Decibully: "Penny Look Down" Video
The Rapture was formed in early 1998 by drummer Vito Roccoforte and guitarist/vocalist Luke Jenner. The whimsical indie group had extensive touring behind them by the time they recorded 1999's Mirror for Gravity. More touring ensued -- with the likes of Sunny Day Real Estate and Nuzzle -- and the band eventually relocated to New York City. They lost their original bassist and found a new one in Matt Safer, who had recently moved from Washington, D.C. After some more touring, the band recorded the six-song Out of the Races and Onto the Tracks EP and had it released by Sub Pop in 2001. Thanks to their sloppy brand of scratchy post-post-punk, the Rapture was hailed as a forerunner of the post-punk revival that was taking place in the early 2000s. Their profile increased significantly with 2002's "House of Jealous Lovers" 12"; that same year, they added multi-instrumentalist Gabriel Andruzzi to the fold. The full-length Echoes followed for Gary Gersh's Strummer label in late 2003. The follow-up, Pieces of the People We Love, was released three years later by Mercury.
This hard-driving tune from Ivy makes the crawlies in the forest go crazy. The New York-based pop group, Ivy, came together in 1994 when multi-instrumentalist Andy Chase placed an ad in the Village Voice in an attempt to start a band. Musician/songwriter Adam Schlesinger answered Chase, for the two had mutual musical tastes - both liked Prefab Sprout and The Go-Betweens.
Enon is a band from Brooklyn and Philadelphia. John Schmersal (guitar, bass, synths, vocals), Toko Yasuda (bass, synths, vocals) and Matt Schulz (drums) have all been in a bunch of bands, and are still in a bunch of bands. But all that doesn't really matter, right? What does matter is that these three, together, are Enon, always, and they're always amazing.
The year was 1995, and there was a battle of the bands brewing somewhere between the Wisconsin and Illinois state lines. In the middle of it all was Davey vonBohlen - forced to choose between his guitar stint for future punk heroes Cap'n Jazz and his status as the frontman for a burgeoning, though wholly unestablished The Promise Ring. As history would have it, the answer was obvious: The Promise Ring were toast. Of course, final hurrahs were sometimes meant to be, and since The Promise Ring had yet to see theirs, Davey agreed to a final nine-day trek across the country with his dearly departed side project. When the band landed back home in Milwaukee, vonBohlen unpacked his gear and expressed a deep sigh of relief. And then he quit Cap'n Jazz. Such is the inception of a band who have outlived almost all of their peers, while surviving horrid van wrecks, personal medical emergencies, and the rise and fall of a genre they somehow managed to inspire without ever really figuring out what it was in the first place. After signing with Jade Tree in 1996, The Promise Ring went on to release a slew of EPs and full-length albums that have seen accolades everywhere from the well-respected pages of The New York Times to the uber-groovy Teen People. But don't let that fool you: The real acclaim is in the captured hearts of a fanbase that have kept this Milwaukee unit up-and-running for the more-than-six-years after that fateful "final" tour. After many happy years together and 8 releases, The Promise Ring departed Jade Tree for the Anti- label, a division of Epitaph, in October 2001.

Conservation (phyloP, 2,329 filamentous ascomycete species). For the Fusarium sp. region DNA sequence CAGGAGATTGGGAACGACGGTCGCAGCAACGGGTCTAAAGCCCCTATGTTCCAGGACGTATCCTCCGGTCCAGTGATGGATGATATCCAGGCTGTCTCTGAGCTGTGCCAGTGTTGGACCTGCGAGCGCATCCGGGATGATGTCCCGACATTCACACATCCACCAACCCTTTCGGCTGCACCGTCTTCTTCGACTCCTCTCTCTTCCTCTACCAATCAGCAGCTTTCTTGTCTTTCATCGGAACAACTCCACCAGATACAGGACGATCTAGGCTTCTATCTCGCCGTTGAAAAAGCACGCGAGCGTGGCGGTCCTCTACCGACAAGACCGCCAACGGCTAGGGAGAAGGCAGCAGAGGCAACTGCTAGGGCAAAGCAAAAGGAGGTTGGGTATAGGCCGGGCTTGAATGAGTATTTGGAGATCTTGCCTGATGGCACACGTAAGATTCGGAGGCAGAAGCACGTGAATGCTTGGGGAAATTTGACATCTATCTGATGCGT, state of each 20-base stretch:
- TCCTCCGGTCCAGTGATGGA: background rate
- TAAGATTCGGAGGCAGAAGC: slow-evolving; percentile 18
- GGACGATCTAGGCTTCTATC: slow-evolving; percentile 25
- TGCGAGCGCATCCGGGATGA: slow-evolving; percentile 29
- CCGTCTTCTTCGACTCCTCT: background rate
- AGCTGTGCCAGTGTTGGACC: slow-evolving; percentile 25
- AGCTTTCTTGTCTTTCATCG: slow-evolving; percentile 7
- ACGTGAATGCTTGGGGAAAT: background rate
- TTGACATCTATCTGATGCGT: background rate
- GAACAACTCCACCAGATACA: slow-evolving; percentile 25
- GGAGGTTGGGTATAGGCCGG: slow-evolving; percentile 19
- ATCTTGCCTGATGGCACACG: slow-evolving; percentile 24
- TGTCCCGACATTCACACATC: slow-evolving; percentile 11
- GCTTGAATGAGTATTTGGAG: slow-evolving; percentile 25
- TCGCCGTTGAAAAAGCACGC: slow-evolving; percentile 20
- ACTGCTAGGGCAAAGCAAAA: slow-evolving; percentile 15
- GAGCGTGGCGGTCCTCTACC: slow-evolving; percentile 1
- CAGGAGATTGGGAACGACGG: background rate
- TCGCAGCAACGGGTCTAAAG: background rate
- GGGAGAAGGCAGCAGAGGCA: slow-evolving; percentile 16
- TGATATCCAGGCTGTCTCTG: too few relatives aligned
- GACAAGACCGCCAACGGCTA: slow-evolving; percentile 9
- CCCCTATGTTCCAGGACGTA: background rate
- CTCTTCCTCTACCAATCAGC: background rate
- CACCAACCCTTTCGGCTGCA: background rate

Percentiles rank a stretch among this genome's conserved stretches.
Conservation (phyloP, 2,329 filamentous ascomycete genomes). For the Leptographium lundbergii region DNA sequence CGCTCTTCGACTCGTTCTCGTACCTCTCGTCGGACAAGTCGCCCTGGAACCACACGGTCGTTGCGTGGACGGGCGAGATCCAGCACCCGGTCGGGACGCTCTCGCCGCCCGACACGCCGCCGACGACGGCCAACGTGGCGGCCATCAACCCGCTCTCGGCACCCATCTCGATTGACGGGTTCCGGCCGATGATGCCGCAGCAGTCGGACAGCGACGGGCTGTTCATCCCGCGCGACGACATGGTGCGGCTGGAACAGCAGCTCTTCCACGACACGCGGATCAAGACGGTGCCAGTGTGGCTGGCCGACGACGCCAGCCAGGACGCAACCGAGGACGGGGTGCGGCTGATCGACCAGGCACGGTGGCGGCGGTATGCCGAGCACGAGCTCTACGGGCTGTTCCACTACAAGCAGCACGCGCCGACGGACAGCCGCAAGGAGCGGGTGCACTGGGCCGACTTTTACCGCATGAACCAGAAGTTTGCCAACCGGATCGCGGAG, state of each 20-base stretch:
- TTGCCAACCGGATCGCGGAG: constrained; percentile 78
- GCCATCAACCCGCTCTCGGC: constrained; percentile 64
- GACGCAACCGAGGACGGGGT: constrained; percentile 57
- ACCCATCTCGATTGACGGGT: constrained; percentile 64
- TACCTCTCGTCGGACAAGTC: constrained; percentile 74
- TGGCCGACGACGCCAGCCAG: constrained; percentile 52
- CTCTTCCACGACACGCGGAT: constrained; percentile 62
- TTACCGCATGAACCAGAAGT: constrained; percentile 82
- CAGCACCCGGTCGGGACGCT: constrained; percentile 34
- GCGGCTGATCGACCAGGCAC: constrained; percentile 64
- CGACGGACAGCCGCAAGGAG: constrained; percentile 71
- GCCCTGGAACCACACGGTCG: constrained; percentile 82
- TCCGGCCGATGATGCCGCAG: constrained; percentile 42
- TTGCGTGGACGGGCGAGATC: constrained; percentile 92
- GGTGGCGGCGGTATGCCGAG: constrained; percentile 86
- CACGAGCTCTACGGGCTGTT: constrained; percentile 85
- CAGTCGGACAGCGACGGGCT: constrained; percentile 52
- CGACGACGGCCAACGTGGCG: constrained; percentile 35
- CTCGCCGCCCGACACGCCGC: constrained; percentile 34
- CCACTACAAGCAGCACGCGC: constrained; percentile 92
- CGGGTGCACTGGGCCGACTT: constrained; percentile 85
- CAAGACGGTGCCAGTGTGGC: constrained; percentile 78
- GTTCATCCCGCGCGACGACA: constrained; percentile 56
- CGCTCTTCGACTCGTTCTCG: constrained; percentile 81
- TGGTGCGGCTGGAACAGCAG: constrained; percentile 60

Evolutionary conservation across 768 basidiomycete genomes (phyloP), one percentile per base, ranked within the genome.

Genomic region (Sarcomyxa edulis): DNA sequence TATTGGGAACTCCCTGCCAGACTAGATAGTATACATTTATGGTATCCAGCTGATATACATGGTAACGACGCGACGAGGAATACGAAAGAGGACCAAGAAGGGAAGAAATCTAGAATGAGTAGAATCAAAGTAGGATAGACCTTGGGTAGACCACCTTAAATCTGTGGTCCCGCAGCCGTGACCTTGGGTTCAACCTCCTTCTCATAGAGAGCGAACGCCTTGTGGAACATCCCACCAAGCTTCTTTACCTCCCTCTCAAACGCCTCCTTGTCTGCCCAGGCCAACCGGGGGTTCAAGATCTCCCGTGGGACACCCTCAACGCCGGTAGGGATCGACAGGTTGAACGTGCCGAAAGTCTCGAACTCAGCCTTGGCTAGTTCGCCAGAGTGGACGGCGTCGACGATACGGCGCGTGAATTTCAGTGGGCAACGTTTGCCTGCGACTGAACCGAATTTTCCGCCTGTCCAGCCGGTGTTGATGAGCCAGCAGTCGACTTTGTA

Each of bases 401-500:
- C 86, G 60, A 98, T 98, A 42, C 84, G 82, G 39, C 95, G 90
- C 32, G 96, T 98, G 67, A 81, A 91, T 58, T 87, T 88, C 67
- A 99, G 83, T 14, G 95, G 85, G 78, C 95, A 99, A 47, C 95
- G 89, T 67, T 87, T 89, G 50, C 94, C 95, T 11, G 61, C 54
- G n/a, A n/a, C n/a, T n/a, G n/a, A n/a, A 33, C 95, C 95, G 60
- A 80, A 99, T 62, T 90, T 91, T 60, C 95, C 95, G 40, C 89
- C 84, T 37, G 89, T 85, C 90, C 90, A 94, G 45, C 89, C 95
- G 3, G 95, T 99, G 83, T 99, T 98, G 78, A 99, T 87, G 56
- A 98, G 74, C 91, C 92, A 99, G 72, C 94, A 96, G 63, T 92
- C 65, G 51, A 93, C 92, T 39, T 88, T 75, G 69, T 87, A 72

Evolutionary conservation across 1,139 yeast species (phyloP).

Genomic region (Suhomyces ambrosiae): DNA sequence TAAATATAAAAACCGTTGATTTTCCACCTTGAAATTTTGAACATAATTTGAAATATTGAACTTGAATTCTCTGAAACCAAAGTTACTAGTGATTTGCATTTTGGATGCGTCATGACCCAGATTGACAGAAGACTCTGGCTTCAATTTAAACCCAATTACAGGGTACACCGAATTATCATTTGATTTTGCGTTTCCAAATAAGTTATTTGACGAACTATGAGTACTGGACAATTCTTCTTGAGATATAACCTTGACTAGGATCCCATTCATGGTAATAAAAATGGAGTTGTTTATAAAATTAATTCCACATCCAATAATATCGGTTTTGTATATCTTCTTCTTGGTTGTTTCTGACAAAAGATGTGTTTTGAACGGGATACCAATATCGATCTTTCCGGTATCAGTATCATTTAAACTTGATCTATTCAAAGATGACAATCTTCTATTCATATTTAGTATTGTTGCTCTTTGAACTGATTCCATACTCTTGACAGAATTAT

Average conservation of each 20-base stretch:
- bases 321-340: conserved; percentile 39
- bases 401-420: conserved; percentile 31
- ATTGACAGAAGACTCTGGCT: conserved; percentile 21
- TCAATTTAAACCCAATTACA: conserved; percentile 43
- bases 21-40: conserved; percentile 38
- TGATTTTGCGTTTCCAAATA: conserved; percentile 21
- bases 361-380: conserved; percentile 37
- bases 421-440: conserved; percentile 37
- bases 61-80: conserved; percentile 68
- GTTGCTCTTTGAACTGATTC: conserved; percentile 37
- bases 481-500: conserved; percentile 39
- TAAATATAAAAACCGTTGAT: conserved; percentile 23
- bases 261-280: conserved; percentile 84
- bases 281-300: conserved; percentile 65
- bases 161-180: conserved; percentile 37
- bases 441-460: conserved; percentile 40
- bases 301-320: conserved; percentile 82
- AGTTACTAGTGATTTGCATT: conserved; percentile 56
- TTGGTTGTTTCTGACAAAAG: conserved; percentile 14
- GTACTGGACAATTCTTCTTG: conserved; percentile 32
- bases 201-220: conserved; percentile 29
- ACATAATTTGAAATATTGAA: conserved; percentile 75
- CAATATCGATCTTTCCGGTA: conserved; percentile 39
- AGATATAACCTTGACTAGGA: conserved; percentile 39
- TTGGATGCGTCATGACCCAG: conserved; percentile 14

A fiddle player since the age of 5, Ryan Shupe first worked as part of a group at 10 years old when his dad brought together a bunch of talented kids to play in a band. He joined various types of musical groups in his teens and in college, only to be disappointed to see them break up just as they seemed to be in a groove. He decided to start his own band that would not break up and called it the RubberBand, because it was meant to be elastic. He brought in the players he needed but only when he needed them. (There might be just one other musician sharing the stage with him or there might be four others.) The lineup changed constantly until, without even trying to make it happen, the membership jelled. As of 2005, the members included Roger Archibald (guitar, vocals), Colin Botts (bass, vocals), Craig Miner (banjo, bouzouki, guitar, mandolin and vocals), Bart Olson (drums) and Shupe (lead vocals, fiddle, mandolin and guitar). The band's influences include such diverse performers as Willie Nelson, Johnny Cash, Bob Marley, the Police, AC/DC and Bela Fleck. Most have dabbled with a number of different instruments, and all have been playing since they were kids. Shupe is the group's principal songwriter.
Chicago-based multi-instrumentalist and lyricist Andrew Bird picked up his first violin at the age of 4. Actually, it was a Cracker Jack box with a ruler taped to it, and the first of his many Suzuki music lessons involved simply bowing to the teacher and going home. He spent his formative years soaking up classical repertoire completely by ear so when it came time for a restless teen-ager to make the jump to Hungarian Gypsy music, early jazz, country blues, south Indian etc., it wasn't such a giant leap. It's fitting that now, though classically trained, he has instead opted to play his violin in a most unconventional manner, accompanying himself on glockenspiel and guitar, adding singing and whistling to the equation, and becoming a pop songwriter in the process.
We test drive Rock Band's new ultra-realistic guitar controller side by side with a real guitar.
Now eight albums deep, the archetypal nu-metal band Korn are no longer new, however they're still relevant. With industrial synth and bone-crushing guitars, NIN producers help twist chaos into pop on "Untitled." How Jonathan Davis hasn't blown out his vocal chords by now remains a mystery.
The awesome CHHS percussion ensemble beating their brains out.